Here, a WHILE loop is used to determine the length of a character string. This is done by shifting the string one position to the left each time the loop is processed until it contains only blanks. This example has been chosen to demonstrate the WHILE statement. Of course, you can determine the length of the string far more easily and efficiently using the strlen function.

Terminating Loops

ABAP contains termination statements that allow you to terminate a loop prematurely. There are two categories of termination statement - those that only apply to the loop, and those that apply to the entire processing block in which the loop occurs. The STOPand REJECT statements belong to the latter group (see Exiting Eventblocks).

The termination statements that apply only to the loop in which they occur are CONTINUE, CHECKand EXIT. You can only use the CONTINUE statement in a loop. CHECK and EXIT, on the other hand, are context-sensitive. Within a loop, they only apply to the execution of the loop itself. Outside of a loop, they terminate the entire processing block in which they occur (subroutine, dialog module, event block, and so on).

CONTINUE, CHECK and EXITcan be used in all four loop types in ABAP (DO, WHILE, LOOP and SELECT).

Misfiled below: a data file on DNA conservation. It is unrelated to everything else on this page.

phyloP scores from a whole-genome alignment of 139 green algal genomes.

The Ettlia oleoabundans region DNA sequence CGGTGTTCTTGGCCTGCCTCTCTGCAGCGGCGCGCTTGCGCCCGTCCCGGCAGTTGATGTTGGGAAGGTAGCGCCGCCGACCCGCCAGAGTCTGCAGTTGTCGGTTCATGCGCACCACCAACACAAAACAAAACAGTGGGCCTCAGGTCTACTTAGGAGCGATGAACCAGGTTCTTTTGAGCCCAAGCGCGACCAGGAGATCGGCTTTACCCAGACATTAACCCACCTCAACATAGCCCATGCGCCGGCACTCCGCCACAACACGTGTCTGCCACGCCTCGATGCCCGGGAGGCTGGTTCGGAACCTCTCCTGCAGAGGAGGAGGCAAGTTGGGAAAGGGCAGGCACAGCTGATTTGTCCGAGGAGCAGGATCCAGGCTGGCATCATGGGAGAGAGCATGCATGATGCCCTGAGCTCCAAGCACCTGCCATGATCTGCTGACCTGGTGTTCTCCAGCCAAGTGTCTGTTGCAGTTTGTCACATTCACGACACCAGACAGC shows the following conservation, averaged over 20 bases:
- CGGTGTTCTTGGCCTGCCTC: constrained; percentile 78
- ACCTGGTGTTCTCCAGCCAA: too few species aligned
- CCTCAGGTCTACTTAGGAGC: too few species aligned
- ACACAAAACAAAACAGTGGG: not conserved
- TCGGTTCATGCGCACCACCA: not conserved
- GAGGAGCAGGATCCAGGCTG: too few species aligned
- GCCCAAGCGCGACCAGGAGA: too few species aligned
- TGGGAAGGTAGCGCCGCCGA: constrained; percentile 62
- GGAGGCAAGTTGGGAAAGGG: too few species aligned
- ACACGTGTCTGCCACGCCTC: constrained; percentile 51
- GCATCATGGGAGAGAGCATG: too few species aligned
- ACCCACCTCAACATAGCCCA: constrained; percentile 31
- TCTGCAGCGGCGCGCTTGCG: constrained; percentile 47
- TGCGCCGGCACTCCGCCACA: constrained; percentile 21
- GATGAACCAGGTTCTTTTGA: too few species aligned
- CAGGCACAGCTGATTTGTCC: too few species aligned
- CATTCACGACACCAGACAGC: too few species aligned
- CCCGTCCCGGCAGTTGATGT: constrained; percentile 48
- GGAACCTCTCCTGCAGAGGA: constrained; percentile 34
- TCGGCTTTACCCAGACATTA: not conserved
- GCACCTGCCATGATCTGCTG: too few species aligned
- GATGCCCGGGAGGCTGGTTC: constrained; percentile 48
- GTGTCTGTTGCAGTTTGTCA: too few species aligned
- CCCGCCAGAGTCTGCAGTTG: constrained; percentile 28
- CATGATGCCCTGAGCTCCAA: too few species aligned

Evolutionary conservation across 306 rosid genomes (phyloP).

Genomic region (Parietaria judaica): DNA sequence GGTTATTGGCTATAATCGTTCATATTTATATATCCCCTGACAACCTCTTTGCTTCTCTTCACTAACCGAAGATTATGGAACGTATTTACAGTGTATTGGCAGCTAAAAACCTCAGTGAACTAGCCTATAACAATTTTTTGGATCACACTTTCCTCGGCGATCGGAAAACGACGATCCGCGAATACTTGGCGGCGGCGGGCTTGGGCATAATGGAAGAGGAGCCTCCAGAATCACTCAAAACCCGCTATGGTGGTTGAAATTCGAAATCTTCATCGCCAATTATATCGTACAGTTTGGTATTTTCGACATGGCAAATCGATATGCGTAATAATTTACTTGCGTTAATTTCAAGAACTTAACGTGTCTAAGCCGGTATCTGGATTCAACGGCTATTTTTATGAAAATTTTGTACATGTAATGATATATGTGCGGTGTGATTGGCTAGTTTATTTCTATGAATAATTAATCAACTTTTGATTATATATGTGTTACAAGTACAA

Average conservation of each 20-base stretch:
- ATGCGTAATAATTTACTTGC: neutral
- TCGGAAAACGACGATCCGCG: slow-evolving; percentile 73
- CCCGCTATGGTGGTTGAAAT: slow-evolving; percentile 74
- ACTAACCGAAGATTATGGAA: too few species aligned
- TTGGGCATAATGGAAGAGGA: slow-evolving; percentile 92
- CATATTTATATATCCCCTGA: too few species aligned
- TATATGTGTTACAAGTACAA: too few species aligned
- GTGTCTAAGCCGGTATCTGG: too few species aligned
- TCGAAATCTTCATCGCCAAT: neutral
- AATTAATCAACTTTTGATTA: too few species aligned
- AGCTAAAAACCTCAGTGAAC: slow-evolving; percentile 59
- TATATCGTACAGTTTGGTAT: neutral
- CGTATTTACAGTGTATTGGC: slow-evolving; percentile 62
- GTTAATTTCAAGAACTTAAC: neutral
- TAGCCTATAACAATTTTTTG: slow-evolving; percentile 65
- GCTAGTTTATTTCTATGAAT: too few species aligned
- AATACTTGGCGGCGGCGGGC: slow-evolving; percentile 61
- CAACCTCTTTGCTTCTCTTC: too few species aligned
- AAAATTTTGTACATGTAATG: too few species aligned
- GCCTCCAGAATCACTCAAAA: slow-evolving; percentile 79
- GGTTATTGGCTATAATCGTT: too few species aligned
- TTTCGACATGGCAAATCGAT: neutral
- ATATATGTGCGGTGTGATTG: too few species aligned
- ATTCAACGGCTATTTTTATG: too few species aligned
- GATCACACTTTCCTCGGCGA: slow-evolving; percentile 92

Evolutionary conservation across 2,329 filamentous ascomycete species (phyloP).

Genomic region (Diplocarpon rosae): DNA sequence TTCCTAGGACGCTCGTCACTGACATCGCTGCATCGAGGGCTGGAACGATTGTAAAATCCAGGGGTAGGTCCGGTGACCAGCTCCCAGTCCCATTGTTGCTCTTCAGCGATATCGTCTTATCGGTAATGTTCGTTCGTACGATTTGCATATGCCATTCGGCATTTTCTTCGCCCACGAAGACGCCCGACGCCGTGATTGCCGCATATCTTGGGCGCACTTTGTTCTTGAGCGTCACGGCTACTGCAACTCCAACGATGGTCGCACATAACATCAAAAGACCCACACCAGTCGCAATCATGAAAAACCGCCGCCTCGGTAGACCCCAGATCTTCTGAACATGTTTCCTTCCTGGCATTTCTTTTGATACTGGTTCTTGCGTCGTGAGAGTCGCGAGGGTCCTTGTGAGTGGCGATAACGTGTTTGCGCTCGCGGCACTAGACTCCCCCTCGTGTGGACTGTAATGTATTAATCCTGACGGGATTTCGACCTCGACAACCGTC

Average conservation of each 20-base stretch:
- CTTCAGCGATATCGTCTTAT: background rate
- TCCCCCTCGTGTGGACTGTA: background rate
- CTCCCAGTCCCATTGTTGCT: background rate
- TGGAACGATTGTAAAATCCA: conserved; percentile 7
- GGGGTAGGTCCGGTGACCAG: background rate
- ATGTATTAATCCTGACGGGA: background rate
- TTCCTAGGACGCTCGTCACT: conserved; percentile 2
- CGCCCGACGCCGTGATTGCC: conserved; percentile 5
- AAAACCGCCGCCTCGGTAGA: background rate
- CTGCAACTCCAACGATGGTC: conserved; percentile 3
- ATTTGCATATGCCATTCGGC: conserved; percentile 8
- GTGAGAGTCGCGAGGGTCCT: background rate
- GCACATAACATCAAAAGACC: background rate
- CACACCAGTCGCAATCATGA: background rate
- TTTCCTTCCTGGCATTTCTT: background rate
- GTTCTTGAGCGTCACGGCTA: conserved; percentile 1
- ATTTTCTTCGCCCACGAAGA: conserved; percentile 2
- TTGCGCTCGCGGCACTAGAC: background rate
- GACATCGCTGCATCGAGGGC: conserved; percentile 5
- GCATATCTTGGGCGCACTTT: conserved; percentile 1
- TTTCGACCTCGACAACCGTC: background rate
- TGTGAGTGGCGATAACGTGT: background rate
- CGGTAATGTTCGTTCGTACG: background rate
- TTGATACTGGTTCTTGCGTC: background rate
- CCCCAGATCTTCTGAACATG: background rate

Terminating a Loop Pass Unconditionally

To terminate a single loop pass immediately and unconditionally, use the CONTINUE statement in the statement block of the loop.

CONTINUE.

After the statement, the system ignores any remaining statements in the current statement block, and starts the next loop pass.

Example

DO 4 TIMES.
  IF sy-index = 2.
    CONTINUE.
  ENDIF.
  WRITE sy-index.
ENDDO.

The list output is:

         1          3          4

The second loop pass is terminated without the  WRITE statement being processed.

Terminating a Loop Pass Conditionally

To terminate a single loop pass conditionally, use the CHECK condition statement in the statement block of the loop.

CHECK condition.

If the condition is not true, any remaining statements in the current statement block after the CHECK statement are ignored, and the next loop pass starts. condition can be any logical expression.

Example

DO 4 TIMES.
  CHECK sy-index BETWEEN 2 and 3.
  WRITE sy-index.

ENDDO.

The list output is:

         2          3

The first and fourth loop passes are terminated without the WRITE statement being processed, because sy-index is not between 2 and 3.

Exiting a Loop

To terminate an entire loop immediately and unconditionally, use the EXIT statement in the statement block of the loop.

EXIT.

After this statement, the loop is terminated, and processing resumes after the closing statement of the loop structure (ENDDO, ENDWHILE, ENDLOOP, ENDSELECT). In nested loops, only the current loop is terminated.

Example

DO 4 TIMES.
  IF sy-index = 3.
    EXIT.
  ENDIF.
  WRITE sy-index.
ENDDO.

The list output is:

         1          2

In the third loop pass, the loop is terminated before the WRITE statement is processed.